Editorial: lessons at Columbine
One year ago, Littleton, Colo., was just another spot on the map for most residents of Douglas County.
All that changed on April, 20, 1999, when two students opened fire on their classmates and teachers before killing themselves. Fifteen people died and school safety moved to the top of the list of concerns for many parents and community members.
After that horrible day, Douglas County formed a school safety task force of educators and law enforcement officials to address many of the same issues that turned Columbine High School into such a deadly place.
The task force has planned a school safety symposium for parents, and all community members on Wednesday, Oct. 20, from 6:30 to 9:15 p.m. at Douglas High School. The event is expected to draw a large crowd because the keynote speaker is Sheriff John Stone of Jefferson County, Colo., who was faced with the terrible task of investigating the shootings at Columbine High School in Littleton.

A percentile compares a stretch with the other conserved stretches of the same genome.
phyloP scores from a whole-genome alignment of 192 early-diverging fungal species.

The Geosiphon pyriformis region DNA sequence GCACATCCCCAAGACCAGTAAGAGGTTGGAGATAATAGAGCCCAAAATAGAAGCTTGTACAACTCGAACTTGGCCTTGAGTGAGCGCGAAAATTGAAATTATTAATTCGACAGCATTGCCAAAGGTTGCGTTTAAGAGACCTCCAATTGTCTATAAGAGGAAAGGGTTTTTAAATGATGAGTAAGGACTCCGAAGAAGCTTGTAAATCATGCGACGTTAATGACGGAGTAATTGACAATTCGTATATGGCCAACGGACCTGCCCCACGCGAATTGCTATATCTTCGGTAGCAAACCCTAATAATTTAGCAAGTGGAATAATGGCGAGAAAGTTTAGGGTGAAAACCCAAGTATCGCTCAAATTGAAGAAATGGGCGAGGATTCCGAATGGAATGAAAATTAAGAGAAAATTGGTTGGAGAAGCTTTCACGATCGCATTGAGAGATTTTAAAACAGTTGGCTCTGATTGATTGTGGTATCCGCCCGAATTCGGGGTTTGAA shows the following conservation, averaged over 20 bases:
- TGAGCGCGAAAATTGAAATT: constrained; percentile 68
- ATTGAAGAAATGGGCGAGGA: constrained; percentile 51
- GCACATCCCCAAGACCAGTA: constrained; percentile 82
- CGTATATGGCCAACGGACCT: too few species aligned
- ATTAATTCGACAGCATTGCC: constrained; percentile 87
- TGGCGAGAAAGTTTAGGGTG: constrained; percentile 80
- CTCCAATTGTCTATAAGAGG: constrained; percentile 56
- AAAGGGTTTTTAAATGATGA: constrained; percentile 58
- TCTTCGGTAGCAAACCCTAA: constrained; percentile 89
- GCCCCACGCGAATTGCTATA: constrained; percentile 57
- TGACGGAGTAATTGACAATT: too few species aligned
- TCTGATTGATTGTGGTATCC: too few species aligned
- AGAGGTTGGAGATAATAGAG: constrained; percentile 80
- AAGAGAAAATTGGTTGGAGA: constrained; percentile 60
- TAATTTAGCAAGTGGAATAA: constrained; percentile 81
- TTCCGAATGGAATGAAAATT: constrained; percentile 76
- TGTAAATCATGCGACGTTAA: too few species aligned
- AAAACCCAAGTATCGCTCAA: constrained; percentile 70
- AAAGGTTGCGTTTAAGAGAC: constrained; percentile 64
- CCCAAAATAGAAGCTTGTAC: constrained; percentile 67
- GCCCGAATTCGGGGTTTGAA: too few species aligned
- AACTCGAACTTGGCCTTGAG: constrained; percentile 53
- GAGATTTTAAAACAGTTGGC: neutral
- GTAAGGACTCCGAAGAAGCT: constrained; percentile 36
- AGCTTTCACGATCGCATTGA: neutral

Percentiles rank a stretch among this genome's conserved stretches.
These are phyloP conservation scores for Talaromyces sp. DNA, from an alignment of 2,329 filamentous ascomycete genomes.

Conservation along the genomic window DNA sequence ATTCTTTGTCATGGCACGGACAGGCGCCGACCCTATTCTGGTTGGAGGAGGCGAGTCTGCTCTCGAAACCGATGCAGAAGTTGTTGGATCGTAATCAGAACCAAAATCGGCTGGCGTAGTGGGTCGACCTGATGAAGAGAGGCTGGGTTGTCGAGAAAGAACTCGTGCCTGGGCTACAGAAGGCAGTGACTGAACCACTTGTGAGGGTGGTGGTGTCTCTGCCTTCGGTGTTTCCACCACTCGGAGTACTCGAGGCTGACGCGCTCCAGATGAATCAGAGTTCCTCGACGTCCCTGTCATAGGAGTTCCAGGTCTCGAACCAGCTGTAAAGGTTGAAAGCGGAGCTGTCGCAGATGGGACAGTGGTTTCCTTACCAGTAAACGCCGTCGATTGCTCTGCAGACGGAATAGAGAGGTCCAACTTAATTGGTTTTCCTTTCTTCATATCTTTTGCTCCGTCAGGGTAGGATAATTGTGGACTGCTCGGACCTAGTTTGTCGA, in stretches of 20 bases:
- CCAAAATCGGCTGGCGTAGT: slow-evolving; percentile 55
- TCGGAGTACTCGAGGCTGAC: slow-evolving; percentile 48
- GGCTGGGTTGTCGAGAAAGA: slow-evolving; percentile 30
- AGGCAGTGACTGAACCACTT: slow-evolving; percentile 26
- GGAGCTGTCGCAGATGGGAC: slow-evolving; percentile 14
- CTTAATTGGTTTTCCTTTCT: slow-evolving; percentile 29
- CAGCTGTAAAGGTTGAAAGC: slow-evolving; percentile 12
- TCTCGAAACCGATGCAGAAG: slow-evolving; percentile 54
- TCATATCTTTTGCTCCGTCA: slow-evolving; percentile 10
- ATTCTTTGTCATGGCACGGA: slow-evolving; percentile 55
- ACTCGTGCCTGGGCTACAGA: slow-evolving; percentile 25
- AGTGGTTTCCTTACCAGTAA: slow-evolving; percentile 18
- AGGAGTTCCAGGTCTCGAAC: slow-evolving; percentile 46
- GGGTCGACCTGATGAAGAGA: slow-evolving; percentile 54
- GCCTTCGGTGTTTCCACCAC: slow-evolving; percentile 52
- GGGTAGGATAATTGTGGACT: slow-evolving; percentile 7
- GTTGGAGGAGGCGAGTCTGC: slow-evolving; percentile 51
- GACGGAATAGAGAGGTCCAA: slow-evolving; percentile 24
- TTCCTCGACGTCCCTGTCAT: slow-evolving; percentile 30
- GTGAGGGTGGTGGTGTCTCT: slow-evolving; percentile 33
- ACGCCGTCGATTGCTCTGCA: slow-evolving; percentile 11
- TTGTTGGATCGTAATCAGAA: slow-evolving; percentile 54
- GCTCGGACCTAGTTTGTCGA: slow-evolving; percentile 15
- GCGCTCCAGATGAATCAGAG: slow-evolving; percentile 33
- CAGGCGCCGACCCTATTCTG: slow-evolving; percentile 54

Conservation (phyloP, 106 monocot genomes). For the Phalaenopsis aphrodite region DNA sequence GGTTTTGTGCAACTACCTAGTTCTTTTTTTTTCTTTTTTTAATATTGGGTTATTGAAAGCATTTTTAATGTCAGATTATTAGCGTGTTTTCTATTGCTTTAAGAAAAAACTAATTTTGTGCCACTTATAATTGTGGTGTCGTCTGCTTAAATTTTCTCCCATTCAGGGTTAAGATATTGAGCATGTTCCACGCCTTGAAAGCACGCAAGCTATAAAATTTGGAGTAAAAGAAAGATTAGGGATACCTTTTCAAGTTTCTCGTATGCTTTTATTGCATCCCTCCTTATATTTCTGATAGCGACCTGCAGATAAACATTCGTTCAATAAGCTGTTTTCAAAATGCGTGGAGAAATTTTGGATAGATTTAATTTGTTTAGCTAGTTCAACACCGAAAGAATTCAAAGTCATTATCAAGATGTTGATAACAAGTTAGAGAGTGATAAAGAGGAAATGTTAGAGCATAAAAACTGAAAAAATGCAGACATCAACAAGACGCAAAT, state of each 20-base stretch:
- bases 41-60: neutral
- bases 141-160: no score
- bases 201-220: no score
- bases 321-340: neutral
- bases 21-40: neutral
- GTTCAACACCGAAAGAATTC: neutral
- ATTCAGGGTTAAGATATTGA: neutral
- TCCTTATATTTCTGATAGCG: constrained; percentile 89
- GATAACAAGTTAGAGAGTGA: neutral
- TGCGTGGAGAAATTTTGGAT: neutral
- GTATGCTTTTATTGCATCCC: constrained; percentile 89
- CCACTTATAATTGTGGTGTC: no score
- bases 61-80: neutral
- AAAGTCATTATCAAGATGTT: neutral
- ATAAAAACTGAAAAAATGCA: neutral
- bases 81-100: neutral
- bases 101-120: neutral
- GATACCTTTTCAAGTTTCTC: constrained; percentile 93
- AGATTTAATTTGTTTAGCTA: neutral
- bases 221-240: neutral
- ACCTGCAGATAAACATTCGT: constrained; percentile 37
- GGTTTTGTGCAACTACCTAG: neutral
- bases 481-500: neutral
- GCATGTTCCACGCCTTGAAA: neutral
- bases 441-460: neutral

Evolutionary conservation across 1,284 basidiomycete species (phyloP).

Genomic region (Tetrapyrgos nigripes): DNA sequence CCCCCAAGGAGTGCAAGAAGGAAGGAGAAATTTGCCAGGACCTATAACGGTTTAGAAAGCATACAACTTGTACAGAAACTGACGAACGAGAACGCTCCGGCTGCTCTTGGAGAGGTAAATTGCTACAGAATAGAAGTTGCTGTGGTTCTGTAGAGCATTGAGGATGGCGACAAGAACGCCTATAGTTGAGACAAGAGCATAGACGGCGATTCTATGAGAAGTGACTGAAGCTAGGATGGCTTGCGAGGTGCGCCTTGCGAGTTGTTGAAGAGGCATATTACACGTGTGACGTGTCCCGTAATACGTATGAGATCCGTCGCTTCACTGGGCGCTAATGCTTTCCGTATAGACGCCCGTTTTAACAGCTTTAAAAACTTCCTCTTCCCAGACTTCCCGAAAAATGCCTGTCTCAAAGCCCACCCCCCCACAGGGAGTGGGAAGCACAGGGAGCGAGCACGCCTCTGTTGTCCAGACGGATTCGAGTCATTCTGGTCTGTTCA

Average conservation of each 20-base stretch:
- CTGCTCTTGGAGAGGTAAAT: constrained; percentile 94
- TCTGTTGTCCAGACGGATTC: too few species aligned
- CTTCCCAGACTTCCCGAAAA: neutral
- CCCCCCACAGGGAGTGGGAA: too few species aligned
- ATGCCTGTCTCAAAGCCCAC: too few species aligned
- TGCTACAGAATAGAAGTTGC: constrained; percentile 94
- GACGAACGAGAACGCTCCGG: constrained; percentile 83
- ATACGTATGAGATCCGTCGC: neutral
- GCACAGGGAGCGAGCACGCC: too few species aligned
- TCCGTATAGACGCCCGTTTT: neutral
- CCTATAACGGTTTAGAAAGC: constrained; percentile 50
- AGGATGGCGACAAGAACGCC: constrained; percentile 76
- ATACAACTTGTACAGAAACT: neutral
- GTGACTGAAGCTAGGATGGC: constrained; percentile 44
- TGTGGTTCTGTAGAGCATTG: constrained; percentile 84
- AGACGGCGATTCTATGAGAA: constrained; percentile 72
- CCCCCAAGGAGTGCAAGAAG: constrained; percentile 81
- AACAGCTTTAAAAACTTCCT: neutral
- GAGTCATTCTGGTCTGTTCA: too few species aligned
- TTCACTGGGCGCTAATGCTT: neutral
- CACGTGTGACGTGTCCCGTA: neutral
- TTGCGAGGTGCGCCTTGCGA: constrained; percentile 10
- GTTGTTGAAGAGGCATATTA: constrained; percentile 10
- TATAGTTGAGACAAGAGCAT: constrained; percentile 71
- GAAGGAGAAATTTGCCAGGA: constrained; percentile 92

Other speakers will include Douglas County’s own professionals who know the potential is there for the Carson Valley – or ANY community – to become another Columbine. The school safety task force has done everything possible to make Wednesday night’s program accessible to residents. Babysitters will be provided on site for people with young children. If you live at Lake Tahoe, you can call ahead of time and make arrangements for transportation. Contact Whittell High School Principal Howard Bennett at 588-2446.
Your job is to show up and pay attention.
There is much to be learned from the tragedy at Columbine High School. If you think it can’t happen here, remember the families of the victims who had every reason to share those sentiments just a short year ago.
For information about the symposium, call school communications liaison Maggie Allen, 782-5135 or Sgt. Lance Modispacher, 782-9931.